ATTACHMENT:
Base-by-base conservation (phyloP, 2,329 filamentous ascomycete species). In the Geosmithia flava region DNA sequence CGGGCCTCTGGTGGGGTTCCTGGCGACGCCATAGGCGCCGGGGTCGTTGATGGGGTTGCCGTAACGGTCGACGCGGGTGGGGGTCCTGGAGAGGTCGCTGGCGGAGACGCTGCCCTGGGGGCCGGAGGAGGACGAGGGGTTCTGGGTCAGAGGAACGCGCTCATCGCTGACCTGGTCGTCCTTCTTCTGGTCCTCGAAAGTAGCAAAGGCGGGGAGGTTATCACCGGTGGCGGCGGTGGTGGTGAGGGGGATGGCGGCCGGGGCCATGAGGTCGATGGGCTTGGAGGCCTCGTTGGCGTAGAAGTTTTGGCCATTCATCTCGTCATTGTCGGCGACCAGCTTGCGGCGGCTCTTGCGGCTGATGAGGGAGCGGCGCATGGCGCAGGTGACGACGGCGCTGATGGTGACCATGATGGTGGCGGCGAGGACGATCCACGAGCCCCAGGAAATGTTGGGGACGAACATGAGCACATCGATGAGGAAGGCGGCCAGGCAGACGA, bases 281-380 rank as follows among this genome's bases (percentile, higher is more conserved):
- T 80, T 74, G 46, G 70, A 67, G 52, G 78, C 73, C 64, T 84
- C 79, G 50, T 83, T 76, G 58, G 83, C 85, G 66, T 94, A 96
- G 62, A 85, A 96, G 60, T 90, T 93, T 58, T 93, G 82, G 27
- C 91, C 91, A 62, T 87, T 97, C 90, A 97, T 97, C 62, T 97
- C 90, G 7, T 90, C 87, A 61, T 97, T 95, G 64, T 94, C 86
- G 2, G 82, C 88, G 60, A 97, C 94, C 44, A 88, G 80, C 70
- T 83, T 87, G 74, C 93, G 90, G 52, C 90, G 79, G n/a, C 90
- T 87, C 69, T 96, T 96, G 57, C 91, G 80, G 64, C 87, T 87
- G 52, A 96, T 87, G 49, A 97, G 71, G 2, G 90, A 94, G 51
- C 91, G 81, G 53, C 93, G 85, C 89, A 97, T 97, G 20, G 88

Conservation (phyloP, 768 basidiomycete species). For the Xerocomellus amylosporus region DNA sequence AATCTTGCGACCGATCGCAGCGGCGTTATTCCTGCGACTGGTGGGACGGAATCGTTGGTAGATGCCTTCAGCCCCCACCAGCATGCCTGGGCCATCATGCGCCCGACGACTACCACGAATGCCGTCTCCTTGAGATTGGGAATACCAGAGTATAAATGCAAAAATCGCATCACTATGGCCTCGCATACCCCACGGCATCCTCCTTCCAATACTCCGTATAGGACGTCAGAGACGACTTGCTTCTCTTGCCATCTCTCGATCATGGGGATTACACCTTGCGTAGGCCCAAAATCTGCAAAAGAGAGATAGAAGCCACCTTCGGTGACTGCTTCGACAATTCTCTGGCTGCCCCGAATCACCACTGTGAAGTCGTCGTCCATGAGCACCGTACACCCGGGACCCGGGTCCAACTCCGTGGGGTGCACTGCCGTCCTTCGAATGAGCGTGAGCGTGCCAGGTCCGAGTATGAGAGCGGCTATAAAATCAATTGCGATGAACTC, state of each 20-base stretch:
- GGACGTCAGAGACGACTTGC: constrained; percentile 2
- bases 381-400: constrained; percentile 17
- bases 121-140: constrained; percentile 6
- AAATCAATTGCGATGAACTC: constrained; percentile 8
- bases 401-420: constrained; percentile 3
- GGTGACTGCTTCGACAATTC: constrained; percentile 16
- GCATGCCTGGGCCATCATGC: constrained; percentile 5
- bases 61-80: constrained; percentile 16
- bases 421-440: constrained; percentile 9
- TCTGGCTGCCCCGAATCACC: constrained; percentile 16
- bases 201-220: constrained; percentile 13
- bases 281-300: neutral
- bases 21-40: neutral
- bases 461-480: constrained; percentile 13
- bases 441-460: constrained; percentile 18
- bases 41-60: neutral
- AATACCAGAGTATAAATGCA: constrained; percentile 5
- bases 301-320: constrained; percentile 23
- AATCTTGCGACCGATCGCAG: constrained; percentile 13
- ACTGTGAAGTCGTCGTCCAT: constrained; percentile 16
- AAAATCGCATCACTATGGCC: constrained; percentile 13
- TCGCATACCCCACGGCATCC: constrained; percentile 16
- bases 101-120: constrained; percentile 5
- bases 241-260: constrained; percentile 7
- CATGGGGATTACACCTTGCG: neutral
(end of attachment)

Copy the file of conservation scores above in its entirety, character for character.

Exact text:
Base-by-base conservation (phyloP, 2,329 filamentous ascomycete species). In the Geosmithia flava region DNA sequence CGGGCCTCTGGTGGGGTTCCTGGCGACGCCATAGGCGCCGGGGTCGTTGATGGGGTTGCCGTAACGGTCGACGCGGGTGGGGGTCCTGGAGAGGTCGCTGGCGGAGACGCTGCCCTGGGGGCCGGAGGAGGACGAGGGGTTCTGGGTCAGAGGAACGCGCTCATCGCTGACCTGGTCGTCCTTCTTCTGGTCCTCGAAAGTAGCAAAGGCGGGGAGGTTATCACCGGTGGCGGCGGTGGTGGTGAGGGGGATGGCGGCCGGGGCCATGAGGTCGATGGGCTTGGAGGCCTCGTTGGCGTAGAAGTTTTGGCCATTCATCTCGTCATTGTCGGCGACCAGCTTGCGGCGGCTCTTGCGGCTGATGAGGGAGCGGCGCATGGCGCAGGTGACGACGGCGCTGATGGTGACCATGATGGTGGCGGCGAGGACGATCCACGAGCCCCAGGAAATGTTGGGGACGAACATGAGCACATCGATGAGGAAGGCGGCCAGGCAGACGA, bases 281-380 rank as follows among this genome's bases (percentile, higher is more conserved):
- T 80, T 74, G 46, G 70, A 67, G 52, G 78, C 73, C 64, T 84
- C 79, G 50, T 83, T 76, G 58, G 83, C 85, G 66, T 94, A 96
- G 62, A 85, A 96, G 60, T 90, T 93, T 58, T 93, G 82, G 27
- C 91, C 91, A 62, T 87, T 97, C 90, A 97, T 97, C 62, T 97
- C 90, G 7, T 90, C 87, A 61, T 97, T 95, G 64, T 94, C 86
- G 2, G 82, C 88, G 60, A 97, C 94, C 44, A 88, G 80, C 70
- T 83, T 87, G 74, C 93, G 90, G 52, C 90, G 79, G n/a, C 90
- T 87, C 69, T 96, T 96, G 57, C 91, G 80, G 64, C 87, T 87
- G 52, A 96, T 87, G 49, A 97, G 71, G 2, G 90, A 94, G 51
- C 91, G 81, G 53, C 93, G 85, C 89, A 97, T 97, G 20, G 88

Conservation (phyloP, 768 basidiomycete species). For the Xerocomellus amylosporus region DNA sequence AATCTTGCGACCGATCGCAGCGGCGTTATTCCTGCGACTGGTGGGACGGAATCGTTGGTAGATGCCTTCAGCCCCCACCAGCATGCCTGGGCCATCATGCGCCCGACGACTACCACGAATGCCGTCTCCTTGAGATTGGGAATACCAGAGTATAAATGCAAAAATCGCATCACTATGGCCTCGCATACCCCACGGCATCCTCCTTCCAATACTCCGTATAGGACGTCAGAGACGACTTGCTTCTCTTGCCATCTCTCGATCATGGGGATTACACCTTGCGTAGGCCCAAAATCTGCAAAAGAGAGATAGAAGCCACCTTCGGTGACTGCTTCGACAATTCTCTGGCTGCCCCGAATCACCACTGTGAAGTCGTCGTCCATGAGCACCGTACACCCGGGACCCGGGTCCAACTCCGTGGGGTGCACTGCCGTCCTTCGAATGAGCGTGAGCGTGCCAGGTCCGAGTATGAGAGCGGCTATAAAATCAATTGCGATGAACTC, state of each 20-base stretch:
- GGACGTCAGAGACGACTTGC: constrained; percentile 2
- bases 381-400: constrained; percentile 17
- bases 121-140: constrained; percentile 6
- AAATCAATTGCGATGAACTC: constrained; percentile 8
- bases 401-420: constrained; percentile 3
- GGTGACTGCTTCGACAATTC: constrained; percentile 16
- GCATGCCTGGGCCATCATGC: constrained; percentile 5
- bases 61-80: constrained; percentile 16
- bases 421-440: constrained; percentile 9
- TCTGGCTGCCCCGAATCACC: constrained; percentile 16
- bases 201-220: constrained; percentile 13
- bases 281-300: neutral
- bases 21-40: neutral
- bases 461-480: constrained; percentile 13
- bases 441-460: constrained; percentile 18
- bases 41-60: neutral
- AATACCAGAGTATAAATGCA: constrained; percentile 5
- bases 301-320: constrained; percentile 23
- AATCTTGCGACCGATCGCAG: constrained; percentile 13
- ACTGTGAAGTCGTCGTCCAT: constrained; percentile 16
- AAAATCGCATCACTATGGCC: constrained; percentile 13
- TCGCATACCCCACGGCATCC: constrained; percentile 16
- bases 101-120: constrained; percentile 5
- bases 241-260: constrained; percentile 7
- CATGGGGATTACACCTTGCG: neutral